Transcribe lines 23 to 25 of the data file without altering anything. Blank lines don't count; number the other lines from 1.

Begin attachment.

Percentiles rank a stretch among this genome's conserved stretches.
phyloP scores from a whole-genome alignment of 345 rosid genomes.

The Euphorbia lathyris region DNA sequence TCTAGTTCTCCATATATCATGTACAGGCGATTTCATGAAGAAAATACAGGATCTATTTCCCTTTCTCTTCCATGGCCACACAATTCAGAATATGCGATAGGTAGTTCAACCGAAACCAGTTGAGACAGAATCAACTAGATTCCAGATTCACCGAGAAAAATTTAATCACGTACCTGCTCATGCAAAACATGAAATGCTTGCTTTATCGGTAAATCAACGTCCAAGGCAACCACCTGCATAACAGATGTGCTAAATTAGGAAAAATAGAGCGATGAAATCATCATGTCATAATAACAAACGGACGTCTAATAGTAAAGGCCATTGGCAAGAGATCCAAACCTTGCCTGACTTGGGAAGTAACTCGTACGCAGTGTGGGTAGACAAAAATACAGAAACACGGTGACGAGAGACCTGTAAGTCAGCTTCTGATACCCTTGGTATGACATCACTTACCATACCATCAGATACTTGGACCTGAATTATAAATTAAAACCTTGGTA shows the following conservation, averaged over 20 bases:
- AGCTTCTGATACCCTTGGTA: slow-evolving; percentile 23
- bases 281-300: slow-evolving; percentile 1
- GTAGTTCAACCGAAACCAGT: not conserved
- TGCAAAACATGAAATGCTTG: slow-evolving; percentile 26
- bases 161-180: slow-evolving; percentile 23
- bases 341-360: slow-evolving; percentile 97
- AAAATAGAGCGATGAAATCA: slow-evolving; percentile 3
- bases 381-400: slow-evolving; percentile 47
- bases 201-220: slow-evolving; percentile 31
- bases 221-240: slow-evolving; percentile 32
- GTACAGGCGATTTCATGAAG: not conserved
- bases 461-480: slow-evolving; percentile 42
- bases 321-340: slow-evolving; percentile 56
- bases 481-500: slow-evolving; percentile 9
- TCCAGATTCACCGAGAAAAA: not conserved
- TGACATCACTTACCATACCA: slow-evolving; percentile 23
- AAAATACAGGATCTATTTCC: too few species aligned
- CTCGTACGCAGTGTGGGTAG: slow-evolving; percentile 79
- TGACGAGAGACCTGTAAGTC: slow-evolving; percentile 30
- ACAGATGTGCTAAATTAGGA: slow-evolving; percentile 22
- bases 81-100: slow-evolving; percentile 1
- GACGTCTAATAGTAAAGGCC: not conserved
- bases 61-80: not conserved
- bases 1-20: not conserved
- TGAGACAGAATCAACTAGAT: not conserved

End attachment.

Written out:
- ACAGATGTGCTAAATTAGGA: slow-evolving; percentile 22
- bases 81-100: slow-evolving; percentile 1
- GACGTCTAATAGTAAAGGCC: not conserved